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john_hatcher: It‘s funny how things work (not only for cdpr). If they are promoting a new game, they are all over the place, but answers to somewhat critical questions ... there is no one to be seen.
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kohlrak: Politicians and romantic relationship partners seem to be like that, too. The idea is to let the prospective buyer/voter/investor/boyfriend/girlfriend invent their own dreams about something and then only deliver on precisely what they say, but never on the imagination that they promote. If you call them out later, they say "I didn't actually promise that," but they totally lead you on the whole way. Honestly, it's our fault for falling for it, but it's really important to point out and catch.
I absolutely agree with you. That is why, at least with games, I only buy them when they deliver what I want and never preorder a game because of them bonus or things like that. If tthey want my monney, they first have to deliver.
With politics it‘s different, but I don‘t forget so easy like some others and never vote for some party that lied to me.
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kohlrak: Politicians and romantic relationship partners seem to be like that, too. The idea is to let the prospective buyer/voter/investor/boyfriend/girlfriend invent their own dreams about something and then only deliver on precisely what they say, but never on the imagination that they promote. If you call them out later, they say "I didn't actually promise that," but they totally lead you on the whole way. Honestly, it's our fault for falling for it, but it's really important to point out and catch.
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john_hatcher: I absolutely agree with you. That is why, at least with games, I only buy them when they deliver what I want and never preorder a game because of them bonus or things like that. If tthey want my monney, they first have to deliver.
With politics it‘s different, but I don‘t forget so easy like some others and never vote for some party that lied to me.
You must not vote anymore, then.
GO LINUX. Forget MicroSoft.
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Gede: The bottom line is that they believe that the money they would make with Linux (and Mac) sales will not make it worth the investment on that title.
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shmerl: Nothing stops them from crowdfunding such effort, if money is the issue. I assume it's not about the money really.
This really ignores several core issues

Profitability and opportunity cost

Its all about money. Games crowdfund because game development costs are front loaded. You have high up front costs. You are basically time-shifting revenue from the future to today. But games still have to MAKE MONEY. They're not a charity and CDPR as a publicly traded company is interested in profit

So crowdfunding doesn't solve the issue of profitability. You still are going to put X money in, and are getting Y money out. crowdfunding just defers a percentage of Y to the present. But the bucket of sales is still Y overall, and profitability is viewed from that perspective. If the linux port is unprofitable, then its not worth doing.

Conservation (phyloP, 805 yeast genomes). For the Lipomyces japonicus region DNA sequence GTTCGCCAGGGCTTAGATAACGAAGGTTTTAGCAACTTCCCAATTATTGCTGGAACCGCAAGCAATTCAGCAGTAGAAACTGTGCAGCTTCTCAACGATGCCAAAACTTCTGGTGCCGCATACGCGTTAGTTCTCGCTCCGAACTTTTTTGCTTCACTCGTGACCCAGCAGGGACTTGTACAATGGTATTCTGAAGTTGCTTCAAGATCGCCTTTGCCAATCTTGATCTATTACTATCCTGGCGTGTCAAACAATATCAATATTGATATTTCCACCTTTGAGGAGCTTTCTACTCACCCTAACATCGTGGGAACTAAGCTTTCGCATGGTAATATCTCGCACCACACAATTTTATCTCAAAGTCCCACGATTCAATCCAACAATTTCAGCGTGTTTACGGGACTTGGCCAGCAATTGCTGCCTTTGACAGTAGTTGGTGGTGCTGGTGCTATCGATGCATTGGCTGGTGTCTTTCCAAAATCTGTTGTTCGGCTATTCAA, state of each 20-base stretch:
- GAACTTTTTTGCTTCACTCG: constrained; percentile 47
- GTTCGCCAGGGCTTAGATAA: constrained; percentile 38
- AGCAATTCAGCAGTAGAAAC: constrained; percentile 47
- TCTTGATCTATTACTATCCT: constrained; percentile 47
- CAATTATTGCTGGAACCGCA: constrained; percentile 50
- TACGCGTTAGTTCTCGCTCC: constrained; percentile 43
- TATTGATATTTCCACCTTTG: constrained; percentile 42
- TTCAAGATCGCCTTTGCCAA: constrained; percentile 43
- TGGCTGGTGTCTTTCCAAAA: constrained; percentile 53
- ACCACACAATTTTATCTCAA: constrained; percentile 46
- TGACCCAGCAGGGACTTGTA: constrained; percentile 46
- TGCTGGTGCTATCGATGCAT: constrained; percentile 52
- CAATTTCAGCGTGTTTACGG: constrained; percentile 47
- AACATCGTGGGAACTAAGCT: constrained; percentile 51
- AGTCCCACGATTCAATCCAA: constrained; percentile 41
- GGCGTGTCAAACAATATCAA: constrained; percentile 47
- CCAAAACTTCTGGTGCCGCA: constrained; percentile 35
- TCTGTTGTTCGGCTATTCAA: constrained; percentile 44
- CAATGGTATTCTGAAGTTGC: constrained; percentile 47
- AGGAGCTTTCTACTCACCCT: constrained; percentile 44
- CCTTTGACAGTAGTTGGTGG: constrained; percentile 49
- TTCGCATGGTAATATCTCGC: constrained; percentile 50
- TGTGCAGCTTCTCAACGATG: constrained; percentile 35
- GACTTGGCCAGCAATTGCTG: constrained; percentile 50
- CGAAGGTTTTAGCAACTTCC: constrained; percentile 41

Then there is Opportunity Cost. A dev studio has finite resources. So resource allocation is zero-sum. Resources put into A do not get put into B. So not only is there an actual dollar cost of X for putting a bunch of engineers on this Linux project for 1 year. But there's the opportunity cost of "if I put X engineers on Witcher 3 Linux, that's X engineers that are NOT working on Cyperbunk 2077". That opportunity cost could be "we cannot implement feature A without those engineers" or "we must delay teh game because we don't have enough engineers".

So now you say "well just outsource the porting" ok so now you've increased the cost by A LOT so your profitably goes down. Also outsourcing doesn't mean 'you don't need to manage the project'. In fact to do so requires a lot of dedicated resources, time, energy from your core team. porting is not a 'fire and forget' thing. Thus again you are sucking away resources from other projects to the port. Is that worth it.

In this situation your profitability question is not just "Are we making money X" but also "is making X money even worth it compared to the lost resources to other more profitable projects". As a core example I'd like to point out Stardock's Elemental Game vs Impulse Store dilemma. Elemental was a disaster mostly because of Impulse. Impulse store was highly profitable and thus the company re-allocated limited resources to the thing that was making money. The question of "where do I put engineer X" is easy when you see Impulse is making boat lods of money but not Elemental so the opportunity costs of engeineer x is better spent on impulse than Elemental.

Thus the question is not just "we wil make $100k on Witcher 3 Linux" is also "was that worth it because we probably could have made $1 million on Cyperbunk 2077 with those engineers". Thus even making money can be considered a LOSS with regards to resource utilization.
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satoru: So crowdfunding doesn't solve the issue of profitability.
Profitability isn't a problem, Linux releases are profitable that was already mentioned above. The problem is either uncertainty of sufficient demand, or lack of current funds. Crowdfunding helps with both.

This excuse of "should we use money for other projects" is irrelevant, since they in the past already promised TW3 release for Linux. Besides, according to CDPR themselves they wanted to release for Linux even in the time when Linux gaming market was smaller than today. So all these pesudo financial reasons are really missing the point here. Don't apply some generic exec logic to this particular case.
Post edited August 06, 2018 by shmerl